Will Network Agencies Retain their Brand's Identities if They Collaborate with Sister Firms?

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Lisa Stockman, president, inVentiv Health Communications

A culture of collaboration focused on delivering client value will not result in homogeneity if a solid integration strategy is in place. You need to maintain diversification to be experts across the promotional marketing mix and to understand every angle of a client challenge. Bringing these varied yet complementary experts together produces optimal solutions.

This only works when you have best-in-class agencies in each discipline steeped in healthcare. You don't want breadth without depth. Barriers to collaboration must also be removed, allowing each discipline to play to its strengths to meet client challenges without financial implications. Incentivize agencies to reach a combined financial target to ensure the focus remains on what's best for clients.

Jim Mackie, group strategy and advisory, Greater Than One Group

Collaboration within a holding company is a positive development, but it does not go far enough to solve clients' challenges. Holding companies emerged at a time when disciplines (marketing, media, PR) were disconnected. They were designed for consolidation — not collaboration. Today's complexities, though, are causing the traditional silos to disappear. New players, higher customer expectations, digital, technology, and data are driving the need for nimble, niche capabilities, and, thus, greater integration. It's not realistic to expect one healthcare network to deal every client a complete, winning hand. Greater collaboration is needed both within and beyond the holding company. Independent agencies are vital to filling those capability gaps and innovation blind spots. By collaborating with independent agencies, holding companies can stack their deck with aces.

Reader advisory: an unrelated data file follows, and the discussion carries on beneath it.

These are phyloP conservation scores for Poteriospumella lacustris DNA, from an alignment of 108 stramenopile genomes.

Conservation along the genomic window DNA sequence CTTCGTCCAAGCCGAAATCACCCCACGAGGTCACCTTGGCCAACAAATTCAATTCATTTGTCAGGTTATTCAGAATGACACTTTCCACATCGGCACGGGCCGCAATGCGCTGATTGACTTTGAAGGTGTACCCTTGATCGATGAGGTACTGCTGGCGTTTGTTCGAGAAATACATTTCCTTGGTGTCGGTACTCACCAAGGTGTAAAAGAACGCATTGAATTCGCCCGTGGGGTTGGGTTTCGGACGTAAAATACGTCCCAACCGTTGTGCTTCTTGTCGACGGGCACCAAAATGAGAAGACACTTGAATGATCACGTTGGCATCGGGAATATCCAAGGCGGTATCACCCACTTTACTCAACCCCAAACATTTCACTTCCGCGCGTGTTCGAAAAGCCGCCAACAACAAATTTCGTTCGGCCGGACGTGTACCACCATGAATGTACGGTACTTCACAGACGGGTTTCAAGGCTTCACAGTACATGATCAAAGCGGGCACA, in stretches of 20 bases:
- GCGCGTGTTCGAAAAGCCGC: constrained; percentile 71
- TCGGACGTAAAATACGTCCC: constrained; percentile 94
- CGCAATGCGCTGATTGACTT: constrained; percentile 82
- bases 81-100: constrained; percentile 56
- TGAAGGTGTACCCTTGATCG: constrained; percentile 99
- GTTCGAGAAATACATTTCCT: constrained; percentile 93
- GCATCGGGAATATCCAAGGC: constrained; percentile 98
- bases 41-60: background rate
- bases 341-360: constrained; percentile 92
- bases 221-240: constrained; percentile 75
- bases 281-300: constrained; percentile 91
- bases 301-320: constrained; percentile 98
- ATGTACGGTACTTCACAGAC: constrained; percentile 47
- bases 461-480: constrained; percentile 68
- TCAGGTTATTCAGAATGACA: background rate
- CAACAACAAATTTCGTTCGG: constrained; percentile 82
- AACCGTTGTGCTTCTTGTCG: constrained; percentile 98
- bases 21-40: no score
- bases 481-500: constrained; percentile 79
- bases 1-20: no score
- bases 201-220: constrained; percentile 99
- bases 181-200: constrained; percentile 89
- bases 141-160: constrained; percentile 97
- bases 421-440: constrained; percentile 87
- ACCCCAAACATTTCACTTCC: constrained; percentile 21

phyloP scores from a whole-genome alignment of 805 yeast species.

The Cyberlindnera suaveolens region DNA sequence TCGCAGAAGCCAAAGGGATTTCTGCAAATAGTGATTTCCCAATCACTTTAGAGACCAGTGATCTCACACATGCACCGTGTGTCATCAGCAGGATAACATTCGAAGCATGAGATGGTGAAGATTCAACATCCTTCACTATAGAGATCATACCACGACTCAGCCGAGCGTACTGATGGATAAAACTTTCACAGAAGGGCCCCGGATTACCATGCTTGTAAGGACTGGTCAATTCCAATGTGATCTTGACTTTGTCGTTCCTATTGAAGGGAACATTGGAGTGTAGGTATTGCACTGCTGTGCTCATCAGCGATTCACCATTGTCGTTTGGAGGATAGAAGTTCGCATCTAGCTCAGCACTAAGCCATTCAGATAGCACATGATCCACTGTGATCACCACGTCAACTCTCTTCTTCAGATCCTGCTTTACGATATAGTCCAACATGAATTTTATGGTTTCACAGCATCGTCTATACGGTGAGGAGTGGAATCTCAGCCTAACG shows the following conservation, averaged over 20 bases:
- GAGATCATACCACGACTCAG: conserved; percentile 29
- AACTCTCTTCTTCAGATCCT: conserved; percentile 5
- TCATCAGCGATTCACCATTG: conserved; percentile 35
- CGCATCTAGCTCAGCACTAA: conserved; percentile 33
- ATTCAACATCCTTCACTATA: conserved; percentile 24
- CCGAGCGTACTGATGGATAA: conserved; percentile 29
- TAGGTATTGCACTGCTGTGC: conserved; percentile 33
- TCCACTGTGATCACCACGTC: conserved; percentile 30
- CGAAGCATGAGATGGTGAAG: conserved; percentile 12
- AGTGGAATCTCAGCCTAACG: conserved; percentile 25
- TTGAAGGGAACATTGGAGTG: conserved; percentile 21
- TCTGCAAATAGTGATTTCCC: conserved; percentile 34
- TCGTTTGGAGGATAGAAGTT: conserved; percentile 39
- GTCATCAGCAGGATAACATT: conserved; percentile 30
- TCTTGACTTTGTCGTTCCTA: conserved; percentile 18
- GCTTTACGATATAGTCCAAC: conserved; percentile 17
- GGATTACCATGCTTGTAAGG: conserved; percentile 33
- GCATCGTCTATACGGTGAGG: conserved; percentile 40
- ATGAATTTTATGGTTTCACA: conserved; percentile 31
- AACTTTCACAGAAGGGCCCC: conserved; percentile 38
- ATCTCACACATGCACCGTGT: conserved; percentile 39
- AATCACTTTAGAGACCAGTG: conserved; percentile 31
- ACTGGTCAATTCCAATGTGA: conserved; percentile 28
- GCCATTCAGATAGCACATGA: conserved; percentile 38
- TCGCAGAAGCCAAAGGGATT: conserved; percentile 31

Brendan Ward, partner, MRB Partners

Homogeneity may not break out at networks for three major reasons. First, agencies are made of people. They come together to create a culture that evolves distinctly, with its own philosophy, attitude, and processes. This is true of acquired agencies and even spun-off conflict shops. Second, while networks exert some degree of consistency, their role is more as facilitators and as a financial association. The networks look to develop homogenous financial systems and some consistent work practices, but they recognize that clients need choice and will buy the services of individual agencies. Third, because network agencies have their own P&Ls, they don't always make perfect partners. Under pressure to perform, even team players will covet their neighbors' budgets and begin to compete. And there goes homogeneity.

John Cahill, global CEO, McCann Health

Industry transformation over the past two decades has been characterized by discipline diversification and collaboration. Today, we are in the next transformative phase of integration — client customization.
However, preservation of competency must not be a casualty. Indeed, we must defend vigorously against discipline dilution. We believe that bespoke customized units — that draw from specialist disciplines to meet the specific needs of each of our client's businesses — are the way forward.

To underscore our commitment, we've just created a new board-level position, the president of the global clients unit, devoted entirely to this service and promoted Michel Nakache to the role.

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